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Some D.C. parents are in high dudgeon over too much high-tech education.
With two sons in D.C. public schools, Jerald Woody Sr. should have been thrilled when he heard the pitch for a so-called technology high school at a community meeting earlier this year. Mayor Anthony A. Williams had been talking about the idea ever since he took office, but school and city officials were finally there to flesh out the details. The school, planned for the building that was once McKinley Tech, at 2nd and T Streets NE, would provide its 800 students with a “state-of-the-art” education and prepare them for “jobs of the 21st century,” according to a mayoral aide.
Woody had heard the spiel before. Like most public-school parents, he’d heard all about the importance of computers in classrooms. He’d heard the golden promises—jobs! money! stability!—about computer training for school-aged youth.
Woody thinks it amounts to little more than the latest educational fad, complete with its own buzzwords—like when educators promised that Ebonics would provide African-American students with a better education.
“When people say ‘technology,’ I say, ‘What kind of technology are you talking about?’” asks Woody. “And then I say, ‘Here we go again.’”
As far as Woody is concerned, the tech-ed schemes are little more than vague notions of planting kids in front of computer screens to peck out a few lessons on the keyboard or grandiose ideas of getting the most modern equipment—without any sense of how it really helps students. D.C. Public Schools (DCPS) officials are still working on many of the details for the school, which is scheduled to open in September 2002. In the meantime, Woody and other parents worry that the proposals include few plans on how to connect tech lessons to basic, solid education, let alone how to prepare kids for jobs once they get out of school.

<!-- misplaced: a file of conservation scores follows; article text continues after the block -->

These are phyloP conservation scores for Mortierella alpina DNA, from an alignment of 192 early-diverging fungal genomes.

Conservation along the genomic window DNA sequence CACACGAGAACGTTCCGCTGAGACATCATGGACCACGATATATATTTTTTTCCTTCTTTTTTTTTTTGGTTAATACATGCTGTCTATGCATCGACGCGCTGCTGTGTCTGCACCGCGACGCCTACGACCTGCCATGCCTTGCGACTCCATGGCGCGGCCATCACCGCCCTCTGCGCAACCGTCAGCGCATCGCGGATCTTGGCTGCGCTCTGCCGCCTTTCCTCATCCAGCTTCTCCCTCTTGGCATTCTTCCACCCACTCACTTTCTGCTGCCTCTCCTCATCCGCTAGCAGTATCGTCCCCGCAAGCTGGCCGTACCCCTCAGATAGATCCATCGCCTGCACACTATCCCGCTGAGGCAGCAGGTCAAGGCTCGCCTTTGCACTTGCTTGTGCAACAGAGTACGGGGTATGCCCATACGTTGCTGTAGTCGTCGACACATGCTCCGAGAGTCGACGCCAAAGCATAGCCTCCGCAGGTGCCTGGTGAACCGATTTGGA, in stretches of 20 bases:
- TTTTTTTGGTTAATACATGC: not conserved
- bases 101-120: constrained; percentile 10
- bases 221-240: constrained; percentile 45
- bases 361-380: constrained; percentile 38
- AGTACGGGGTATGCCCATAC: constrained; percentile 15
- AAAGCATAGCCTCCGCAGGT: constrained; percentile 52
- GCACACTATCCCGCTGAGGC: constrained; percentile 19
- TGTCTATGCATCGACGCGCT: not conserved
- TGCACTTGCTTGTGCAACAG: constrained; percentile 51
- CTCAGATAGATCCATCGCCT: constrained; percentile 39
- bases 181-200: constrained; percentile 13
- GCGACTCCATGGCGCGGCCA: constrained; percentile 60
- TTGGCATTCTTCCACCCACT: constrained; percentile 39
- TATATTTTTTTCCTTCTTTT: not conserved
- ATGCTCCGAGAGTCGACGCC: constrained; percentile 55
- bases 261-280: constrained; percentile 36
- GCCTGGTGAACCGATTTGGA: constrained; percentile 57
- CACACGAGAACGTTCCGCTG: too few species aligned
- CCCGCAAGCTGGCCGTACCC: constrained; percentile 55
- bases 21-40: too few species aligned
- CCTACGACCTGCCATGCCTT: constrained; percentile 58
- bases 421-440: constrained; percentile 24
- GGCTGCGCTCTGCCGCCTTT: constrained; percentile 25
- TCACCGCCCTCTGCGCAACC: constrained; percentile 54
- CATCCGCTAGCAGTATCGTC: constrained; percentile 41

Woody’s not the only one who’s underwhelmed with tech-ed proposals. DCPS officials introduced a tech-oriented magnet program in January, originally planned for the Paul Junior High building. After the Paul principal objected, they shifted the program to Backus Middle School. The sixth-, seventh-, and eighth-grade students there staged a walkout in protest, and the education innovators finally had to put the idea on hold.
Woody’s idea of technical education mainly shuns hyperlinks and interactivity and focuses instead on, say, hammers and nails. What the system really needs, he says, is to funnel some of that tech-ed money into revamping traditional vocational-education programs—like auto mechanics and construction trades—that can get a kid a job right away. And he’s formed a distinctly un-cutting-edge committee, the Vocational Education Committee of the Parents and Community for “Action” Association Inc., to push for new money to fund classes in everything from cosmetology to woodworking.